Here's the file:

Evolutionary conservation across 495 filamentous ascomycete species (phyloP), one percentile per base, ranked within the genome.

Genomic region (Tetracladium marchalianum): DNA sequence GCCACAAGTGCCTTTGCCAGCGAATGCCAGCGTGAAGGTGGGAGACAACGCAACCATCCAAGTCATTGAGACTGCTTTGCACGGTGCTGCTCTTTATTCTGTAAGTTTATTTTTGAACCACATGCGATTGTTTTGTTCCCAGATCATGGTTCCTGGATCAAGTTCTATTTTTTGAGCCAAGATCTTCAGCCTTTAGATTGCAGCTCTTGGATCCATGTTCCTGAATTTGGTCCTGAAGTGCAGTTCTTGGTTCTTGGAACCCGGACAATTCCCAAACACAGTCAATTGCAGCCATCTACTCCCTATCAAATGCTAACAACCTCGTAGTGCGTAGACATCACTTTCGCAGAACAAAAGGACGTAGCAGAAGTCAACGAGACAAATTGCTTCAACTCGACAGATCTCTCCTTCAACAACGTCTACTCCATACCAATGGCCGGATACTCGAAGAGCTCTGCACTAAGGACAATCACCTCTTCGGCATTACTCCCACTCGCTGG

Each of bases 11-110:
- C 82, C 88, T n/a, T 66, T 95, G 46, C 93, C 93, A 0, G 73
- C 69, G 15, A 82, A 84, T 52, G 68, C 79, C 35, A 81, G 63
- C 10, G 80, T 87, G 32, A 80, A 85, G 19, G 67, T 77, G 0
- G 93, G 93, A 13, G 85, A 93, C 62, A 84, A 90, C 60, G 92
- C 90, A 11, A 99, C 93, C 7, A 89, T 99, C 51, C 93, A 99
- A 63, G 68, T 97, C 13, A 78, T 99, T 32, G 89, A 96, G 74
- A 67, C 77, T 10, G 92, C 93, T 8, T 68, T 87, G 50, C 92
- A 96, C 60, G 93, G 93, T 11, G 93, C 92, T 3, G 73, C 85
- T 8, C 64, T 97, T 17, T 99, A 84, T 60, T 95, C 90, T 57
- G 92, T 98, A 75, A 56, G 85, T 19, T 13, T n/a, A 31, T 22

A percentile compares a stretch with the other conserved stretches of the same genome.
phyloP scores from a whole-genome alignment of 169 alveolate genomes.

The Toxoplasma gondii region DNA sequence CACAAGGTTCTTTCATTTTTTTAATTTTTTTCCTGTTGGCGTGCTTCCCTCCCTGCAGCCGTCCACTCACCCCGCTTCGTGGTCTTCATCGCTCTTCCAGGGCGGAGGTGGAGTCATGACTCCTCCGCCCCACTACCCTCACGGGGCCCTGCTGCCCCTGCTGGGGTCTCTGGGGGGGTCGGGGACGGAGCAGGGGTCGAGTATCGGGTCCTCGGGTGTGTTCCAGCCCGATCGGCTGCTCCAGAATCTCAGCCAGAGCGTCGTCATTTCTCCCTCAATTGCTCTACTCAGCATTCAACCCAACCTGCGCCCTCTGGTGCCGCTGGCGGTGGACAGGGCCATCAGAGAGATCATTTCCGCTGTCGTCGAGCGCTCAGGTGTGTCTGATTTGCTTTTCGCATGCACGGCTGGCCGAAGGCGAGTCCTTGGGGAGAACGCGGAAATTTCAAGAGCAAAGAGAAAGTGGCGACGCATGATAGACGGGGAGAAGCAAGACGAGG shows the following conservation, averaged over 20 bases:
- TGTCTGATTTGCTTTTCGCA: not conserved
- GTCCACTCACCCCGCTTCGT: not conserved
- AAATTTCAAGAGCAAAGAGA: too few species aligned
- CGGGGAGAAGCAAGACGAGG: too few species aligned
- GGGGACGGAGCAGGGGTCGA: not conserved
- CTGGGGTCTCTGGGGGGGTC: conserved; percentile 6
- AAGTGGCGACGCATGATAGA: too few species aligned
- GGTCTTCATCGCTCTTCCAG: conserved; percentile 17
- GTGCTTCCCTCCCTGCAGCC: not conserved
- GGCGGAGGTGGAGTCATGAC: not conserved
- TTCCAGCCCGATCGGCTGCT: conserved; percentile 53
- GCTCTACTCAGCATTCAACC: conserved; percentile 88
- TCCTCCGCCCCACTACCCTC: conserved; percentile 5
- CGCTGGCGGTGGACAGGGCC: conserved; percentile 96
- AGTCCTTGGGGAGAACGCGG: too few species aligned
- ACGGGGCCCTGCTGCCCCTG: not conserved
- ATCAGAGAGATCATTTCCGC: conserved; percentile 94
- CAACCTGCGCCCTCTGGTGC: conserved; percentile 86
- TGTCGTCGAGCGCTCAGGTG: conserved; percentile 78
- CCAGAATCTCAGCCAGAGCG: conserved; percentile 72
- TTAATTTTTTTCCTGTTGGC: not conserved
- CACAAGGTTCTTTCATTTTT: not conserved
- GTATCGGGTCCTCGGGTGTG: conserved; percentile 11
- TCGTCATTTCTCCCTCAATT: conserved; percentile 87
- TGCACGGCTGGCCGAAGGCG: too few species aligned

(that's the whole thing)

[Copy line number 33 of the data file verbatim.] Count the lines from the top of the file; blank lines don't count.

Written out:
- ATCAGAGAGATCATTTCCGC: conserved; percentile 94